ASCLS eNewsBytes
Feb. 10, 2015

New study sheds light on cancer stem cell regulation
Sanford-Burnham Medical Research Institute via Medical Xpress
Researchers at Sanford-Burnham Medical Research Institute have discovered a precise stem cell signaling process that can lead to intestinal tumors if disrupted. The findings add to our understanding of how stem cells give rise to tumors and identify specific stem cell molecules that may be targeted to prevent the onset, progression and recurrence of intestinal cancers.More

Scientists discover organism that hasn't evolved in more than 2 billion years
Lab Manager
An international team of scientists has discovered the greatest absence of evolution ever reported — a type of deep-sea microorganism that appears not to have evolved over more than 2 billion years. But the researchers say that the organisms' lack of evolution actually supports Charles Darwin's theory of evolution.More

CDC: Ebola virus sent out of high-security lab was likely dead
Reuters
An internal investigation of an Ebola incident at a U.S. Centers for Disease Control and Prevention laboratory in December found that samples sent to a lower-security lab were "unlikely" to have contained live virus and posed no threat to staff, the CDC said. The close call followed mishaps involving anthrax and a deadly strain of bird flu, raising questions about how the agency handles the world's deadliest pathogens.More

Reactivation of HBV can be prevented, treated during immunosuppressive drug therapy
American Gastroenterological Association via Infection Control Today
Long-term immunosuppressive therapy can cause the hepatitis B virus to become active, even in patients who are not aware that they are infected with the virus. A new guideline from the American Gastroenterological Association provides guidance to physicians and patients who use immunosuppressive agents for the treatment of a variety of disorders, including gastrointestinal, dermatologic, neurologic and rheumatologic, among others. More

New source of cells for modeling malaria
MIT News Office via Health Canal
In 2008, the World Health Organization announced a global effort to eradicate malaria, which kills about 800,000 people every year. As part of that goal, scientists are trying to develop new drugs that target the malaria parasite during the stage when it infects the human liver, which is crucial because some strains of malaria can lie dormant in the liver for several years before flaring up.More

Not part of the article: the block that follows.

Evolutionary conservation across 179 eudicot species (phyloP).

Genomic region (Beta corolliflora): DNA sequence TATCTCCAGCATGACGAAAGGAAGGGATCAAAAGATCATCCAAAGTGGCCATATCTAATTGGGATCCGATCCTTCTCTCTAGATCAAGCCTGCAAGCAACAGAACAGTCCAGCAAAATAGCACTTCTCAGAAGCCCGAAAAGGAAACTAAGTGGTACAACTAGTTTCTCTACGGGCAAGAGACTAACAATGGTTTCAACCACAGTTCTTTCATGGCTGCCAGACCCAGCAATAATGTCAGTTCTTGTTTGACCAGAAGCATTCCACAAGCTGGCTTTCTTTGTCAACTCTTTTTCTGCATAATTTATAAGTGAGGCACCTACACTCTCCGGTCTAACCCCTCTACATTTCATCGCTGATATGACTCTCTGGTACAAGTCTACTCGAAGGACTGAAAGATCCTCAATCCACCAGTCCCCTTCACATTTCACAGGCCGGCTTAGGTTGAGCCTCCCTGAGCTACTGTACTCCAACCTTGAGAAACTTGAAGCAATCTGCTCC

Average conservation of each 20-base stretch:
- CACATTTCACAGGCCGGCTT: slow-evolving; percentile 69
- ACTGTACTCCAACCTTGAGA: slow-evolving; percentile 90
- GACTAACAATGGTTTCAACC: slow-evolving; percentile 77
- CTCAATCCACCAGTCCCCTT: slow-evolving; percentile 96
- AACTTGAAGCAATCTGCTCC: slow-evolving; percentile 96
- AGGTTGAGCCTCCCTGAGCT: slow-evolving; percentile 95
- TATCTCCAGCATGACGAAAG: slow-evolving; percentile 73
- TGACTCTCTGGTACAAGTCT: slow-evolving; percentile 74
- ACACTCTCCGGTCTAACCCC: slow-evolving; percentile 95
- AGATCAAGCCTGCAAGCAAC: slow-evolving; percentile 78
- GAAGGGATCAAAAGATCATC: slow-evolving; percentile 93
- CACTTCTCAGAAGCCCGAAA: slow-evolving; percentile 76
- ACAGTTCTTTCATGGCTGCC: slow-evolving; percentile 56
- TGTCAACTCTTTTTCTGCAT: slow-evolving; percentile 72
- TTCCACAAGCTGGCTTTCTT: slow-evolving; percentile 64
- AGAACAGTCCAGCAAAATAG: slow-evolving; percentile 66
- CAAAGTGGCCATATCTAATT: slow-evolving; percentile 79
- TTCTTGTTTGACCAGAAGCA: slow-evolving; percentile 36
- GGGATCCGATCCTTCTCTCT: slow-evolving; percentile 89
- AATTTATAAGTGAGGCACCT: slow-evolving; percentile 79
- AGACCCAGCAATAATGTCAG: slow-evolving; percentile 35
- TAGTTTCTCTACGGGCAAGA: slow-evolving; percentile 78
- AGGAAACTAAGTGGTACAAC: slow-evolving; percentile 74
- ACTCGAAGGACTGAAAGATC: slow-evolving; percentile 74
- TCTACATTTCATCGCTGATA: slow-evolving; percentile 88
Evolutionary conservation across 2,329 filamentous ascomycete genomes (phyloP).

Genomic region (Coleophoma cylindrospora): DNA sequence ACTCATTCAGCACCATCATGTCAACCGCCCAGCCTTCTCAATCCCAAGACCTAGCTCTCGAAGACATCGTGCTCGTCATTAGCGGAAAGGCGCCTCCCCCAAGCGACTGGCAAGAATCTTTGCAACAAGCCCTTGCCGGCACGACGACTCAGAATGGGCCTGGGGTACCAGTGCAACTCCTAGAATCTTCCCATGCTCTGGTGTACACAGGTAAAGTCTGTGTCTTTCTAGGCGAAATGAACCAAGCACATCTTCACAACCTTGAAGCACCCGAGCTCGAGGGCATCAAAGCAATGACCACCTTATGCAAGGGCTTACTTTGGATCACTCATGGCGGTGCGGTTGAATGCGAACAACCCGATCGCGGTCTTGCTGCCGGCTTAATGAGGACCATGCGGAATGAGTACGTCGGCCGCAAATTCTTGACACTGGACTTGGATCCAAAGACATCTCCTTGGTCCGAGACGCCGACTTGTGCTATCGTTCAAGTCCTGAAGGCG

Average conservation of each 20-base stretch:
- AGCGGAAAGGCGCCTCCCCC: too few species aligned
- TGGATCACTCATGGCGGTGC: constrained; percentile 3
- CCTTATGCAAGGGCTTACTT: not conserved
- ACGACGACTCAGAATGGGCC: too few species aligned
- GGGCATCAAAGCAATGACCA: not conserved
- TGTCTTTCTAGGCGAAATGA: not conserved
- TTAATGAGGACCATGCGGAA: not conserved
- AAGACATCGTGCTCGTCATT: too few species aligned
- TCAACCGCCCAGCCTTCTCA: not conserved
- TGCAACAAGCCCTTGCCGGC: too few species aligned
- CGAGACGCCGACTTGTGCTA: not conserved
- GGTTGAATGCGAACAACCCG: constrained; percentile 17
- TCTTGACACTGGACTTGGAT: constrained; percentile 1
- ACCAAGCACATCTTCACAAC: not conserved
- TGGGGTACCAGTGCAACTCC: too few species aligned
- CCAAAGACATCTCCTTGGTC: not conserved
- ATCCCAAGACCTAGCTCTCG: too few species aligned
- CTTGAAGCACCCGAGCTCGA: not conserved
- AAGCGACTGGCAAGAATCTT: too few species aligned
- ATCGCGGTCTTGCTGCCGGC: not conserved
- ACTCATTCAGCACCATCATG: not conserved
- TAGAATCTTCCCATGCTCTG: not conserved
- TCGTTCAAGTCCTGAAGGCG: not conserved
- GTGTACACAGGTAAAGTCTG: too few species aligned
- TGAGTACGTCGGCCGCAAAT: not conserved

Study: Lyme disease more serious, costly than believed
HealthDay News
Prolonged illness in Americans with Lyme disease is more widespread, serious and costly than previously believed, a new study suggests. The study authors — from Johns Hopkins Bloomberg School of Public Health — found that Lyme disease has a much greater impact on patients and the health system, costing up to $1.3 billion a year to treat.More

Breast cancer: 2 new genetic risk factors uncovered
Medical News Today
Collaboration between dozens of worldwide cancer research institutes has added to the ever-improving understanding of breast cancer genetics and personal profiling of the disease by unearthing two new genetic variants associated with a higher risk for the women carrying them. The two genetic susceptibility biomarkers identified by the huge study are specific to a type of hormone-dependent breast cancer — estrogen receptor-positive breast cancer, the most common form.More

Why do new strains of HIV spread slowly?
PLOS via ScienceDaily
Most HIV epidemics are still dominated by the first strain that entered a particular population. New research offers an explanation of why the global mixing of HIV variants is so slow. More